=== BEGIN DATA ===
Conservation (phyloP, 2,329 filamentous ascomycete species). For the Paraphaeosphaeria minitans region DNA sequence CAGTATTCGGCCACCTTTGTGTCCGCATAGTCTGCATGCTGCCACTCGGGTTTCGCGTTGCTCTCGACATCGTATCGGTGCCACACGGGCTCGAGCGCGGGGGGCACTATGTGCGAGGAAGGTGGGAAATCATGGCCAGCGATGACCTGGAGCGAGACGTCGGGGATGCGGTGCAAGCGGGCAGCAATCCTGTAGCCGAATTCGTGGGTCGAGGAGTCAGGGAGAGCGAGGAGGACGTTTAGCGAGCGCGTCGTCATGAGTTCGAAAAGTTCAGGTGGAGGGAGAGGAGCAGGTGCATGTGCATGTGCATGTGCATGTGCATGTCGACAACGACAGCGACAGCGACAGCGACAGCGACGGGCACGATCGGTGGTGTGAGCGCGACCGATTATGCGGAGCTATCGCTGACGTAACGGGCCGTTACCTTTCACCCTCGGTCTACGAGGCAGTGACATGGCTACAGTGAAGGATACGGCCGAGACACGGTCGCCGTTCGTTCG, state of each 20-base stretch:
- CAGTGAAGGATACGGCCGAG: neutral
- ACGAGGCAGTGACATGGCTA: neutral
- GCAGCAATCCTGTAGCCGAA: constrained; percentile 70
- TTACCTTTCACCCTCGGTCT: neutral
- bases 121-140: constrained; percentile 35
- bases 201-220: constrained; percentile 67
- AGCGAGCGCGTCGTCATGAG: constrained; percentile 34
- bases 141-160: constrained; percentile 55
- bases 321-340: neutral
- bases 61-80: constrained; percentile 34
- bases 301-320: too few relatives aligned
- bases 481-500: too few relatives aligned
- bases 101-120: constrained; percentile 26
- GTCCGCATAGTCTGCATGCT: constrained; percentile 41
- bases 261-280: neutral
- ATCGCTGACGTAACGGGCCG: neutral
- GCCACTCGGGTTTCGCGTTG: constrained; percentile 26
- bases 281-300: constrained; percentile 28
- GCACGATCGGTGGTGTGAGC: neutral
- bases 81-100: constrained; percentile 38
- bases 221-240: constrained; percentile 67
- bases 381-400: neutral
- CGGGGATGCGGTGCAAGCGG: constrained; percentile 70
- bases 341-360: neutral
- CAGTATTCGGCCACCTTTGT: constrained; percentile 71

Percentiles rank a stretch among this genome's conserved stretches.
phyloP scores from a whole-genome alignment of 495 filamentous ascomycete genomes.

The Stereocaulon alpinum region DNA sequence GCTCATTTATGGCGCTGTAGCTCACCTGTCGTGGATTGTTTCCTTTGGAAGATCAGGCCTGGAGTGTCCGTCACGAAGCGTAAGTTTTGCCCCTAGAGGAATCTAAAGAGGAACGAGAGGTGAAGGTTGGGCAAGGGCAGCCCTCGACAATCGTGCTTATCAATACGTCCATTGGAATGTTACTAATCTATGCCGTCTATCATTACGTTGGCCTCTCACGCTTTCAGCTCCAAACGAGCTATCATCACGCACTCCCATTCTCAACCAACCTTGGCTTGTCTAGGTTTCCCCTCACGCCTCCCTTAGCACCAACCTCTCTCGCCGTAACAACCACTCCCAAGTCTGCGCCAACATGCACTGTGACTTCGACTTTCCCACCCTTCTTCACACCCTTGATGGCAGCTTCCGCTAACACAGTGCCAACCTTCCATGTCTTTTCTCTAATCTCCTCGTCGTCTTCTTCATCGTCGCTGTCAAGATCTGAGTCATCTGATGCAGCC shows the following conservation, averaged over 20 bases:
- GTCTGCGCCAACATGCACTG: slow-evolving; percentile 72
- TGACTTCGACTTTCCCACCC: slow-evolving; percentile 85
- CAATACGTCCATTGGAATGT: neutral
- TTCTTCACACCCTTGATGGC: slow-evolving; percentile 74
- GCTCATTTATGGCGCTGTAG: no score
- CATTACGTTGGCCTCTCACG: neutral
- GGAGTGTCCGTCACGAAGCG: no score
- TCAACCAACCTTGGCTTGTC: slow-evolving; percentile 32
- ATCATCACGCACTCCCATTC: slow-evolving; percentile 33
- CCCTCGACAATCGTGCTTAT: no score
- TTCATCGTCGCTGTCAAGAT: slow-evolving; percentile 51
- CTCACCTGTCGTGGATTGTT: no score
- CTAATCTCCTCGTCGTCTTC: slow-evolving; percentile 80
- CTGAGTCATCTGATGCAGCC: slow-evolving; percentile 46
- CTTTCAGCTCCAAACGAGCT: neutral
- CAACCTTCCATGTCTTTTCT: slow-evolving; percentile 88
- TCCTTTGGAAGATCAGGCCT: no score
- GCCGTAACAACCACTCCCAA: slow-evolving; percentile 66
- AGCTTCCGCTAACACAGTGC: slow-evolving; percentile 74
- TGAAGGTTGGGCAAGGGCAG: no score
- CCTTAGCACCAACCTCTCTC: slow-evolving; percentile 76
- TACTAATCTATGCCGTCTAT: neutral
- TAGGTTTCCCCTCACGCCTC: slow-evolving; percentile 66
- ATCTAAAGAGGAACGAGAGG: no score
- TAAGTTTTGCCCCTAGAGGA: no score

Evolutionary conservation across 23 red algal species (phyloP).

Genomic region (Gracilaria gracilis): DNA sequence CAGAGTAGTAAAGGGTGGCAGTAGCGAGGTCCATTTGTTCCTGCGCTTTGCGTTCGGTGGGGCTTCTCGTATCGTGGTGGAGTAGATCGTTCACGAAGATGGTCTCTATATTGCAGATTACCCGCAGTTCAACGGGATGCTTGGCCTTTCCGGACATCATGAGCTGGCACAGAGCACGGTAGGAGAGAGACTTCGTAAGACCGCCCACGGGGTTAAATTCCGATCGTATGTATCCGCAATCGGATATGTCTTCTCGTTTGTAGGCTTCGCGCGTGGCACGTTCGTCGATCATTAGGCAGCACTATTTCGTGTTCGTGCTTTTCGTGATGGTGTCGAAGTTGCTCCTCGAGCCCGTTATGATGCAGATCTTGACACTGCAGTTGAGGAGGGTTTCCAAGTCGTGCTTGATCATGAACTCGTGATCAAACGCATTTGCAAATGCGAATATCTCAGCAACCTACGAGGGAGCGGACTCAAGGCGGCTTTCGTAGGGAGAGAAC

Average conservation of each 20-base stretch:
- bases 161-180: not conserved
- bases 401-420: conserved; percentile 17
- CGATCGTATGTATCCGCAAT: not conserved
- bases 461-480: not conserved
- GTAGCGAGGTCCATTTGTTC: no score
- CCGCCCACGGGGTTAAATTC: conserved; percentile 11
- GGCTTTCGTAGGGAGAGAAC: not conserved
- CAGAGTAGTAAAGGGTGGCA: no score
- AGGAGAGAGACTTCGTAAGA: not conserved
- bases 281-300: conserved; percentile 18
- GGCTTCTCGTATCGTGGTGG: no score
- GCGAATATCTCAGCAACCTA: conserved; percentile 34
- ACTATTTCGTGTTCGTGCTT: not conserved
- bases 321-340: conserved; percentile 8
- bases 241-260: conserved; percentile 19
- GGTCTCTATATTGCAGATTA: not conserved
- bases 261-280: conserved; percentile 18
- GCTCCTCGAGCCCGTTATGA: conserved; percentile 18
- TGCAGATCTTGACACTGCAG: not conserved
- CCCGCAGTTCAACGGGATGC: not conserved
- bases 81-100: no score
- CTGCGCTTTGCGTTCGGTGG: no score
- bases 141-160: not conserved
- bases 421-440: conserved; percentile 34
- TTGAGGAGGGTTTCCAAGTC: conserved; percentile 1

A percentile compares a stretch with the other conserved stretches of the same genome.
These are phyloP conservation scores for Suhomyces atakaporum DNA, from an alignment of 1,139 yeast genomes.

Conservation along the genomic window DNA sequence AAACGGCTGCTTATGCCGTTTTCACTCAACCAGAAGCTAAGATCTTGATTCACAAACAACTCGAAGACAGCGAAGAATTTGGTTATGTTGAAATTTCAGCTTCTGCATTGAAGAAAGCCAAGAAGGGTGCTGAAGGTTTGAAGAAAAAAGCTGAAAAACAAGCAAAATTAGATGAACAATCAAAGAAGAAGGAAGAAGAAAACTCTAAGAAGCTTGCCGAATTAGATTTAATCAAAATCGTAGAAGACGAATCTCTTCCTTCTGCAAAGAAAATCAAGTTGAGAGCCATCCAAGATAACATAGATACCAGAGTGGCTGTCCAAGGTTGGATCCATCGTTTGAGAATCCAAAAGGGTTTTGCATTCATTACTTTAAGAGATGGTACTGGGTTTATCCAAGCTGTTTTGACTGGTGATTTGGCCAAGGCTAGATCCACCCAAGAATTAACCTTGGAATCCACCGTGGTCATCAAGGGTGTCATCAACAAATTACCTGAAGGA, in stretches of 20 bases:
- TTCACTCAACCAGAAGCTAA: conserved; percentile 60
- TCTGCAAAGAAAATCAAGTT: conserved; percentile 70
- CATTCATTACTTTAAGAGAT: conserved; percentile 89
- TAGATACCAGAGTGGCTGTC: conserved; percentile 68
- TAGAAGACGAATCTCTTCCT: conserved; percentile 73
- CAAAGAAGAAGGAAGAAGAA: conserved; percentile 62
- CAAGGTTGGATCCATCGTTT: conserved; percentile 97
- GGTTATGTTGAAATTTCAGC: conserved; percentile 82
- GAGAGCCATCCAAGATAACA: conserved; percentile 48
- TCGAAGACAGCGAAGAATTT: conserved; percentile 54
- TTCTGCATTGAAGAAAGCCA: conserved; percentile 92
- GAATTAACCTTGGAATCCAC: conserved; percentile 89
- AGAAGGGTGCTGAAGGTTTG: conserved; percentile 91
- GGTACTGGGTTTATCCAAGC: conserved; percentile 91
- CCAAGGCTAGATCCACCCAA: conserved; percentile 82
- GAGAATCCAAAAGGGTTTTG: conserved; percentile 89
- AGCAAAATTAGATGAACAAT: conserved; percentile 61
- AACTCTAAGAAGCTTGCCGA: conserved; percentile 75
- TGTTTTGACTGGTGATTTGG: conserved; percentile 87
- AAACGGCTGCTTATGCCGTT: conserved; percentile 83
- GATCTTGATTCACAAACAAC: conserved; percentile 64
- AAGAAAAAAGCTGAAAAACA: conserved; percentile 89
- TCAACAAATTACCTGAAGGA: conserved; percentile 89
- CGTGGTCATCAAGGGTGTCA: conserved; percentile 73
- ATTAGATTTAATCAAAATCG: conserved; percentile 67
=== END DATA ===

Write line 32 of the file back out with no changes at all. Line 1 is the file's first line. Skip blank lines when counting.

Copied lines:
- CAATACGTCCATTGGAATGT: neutral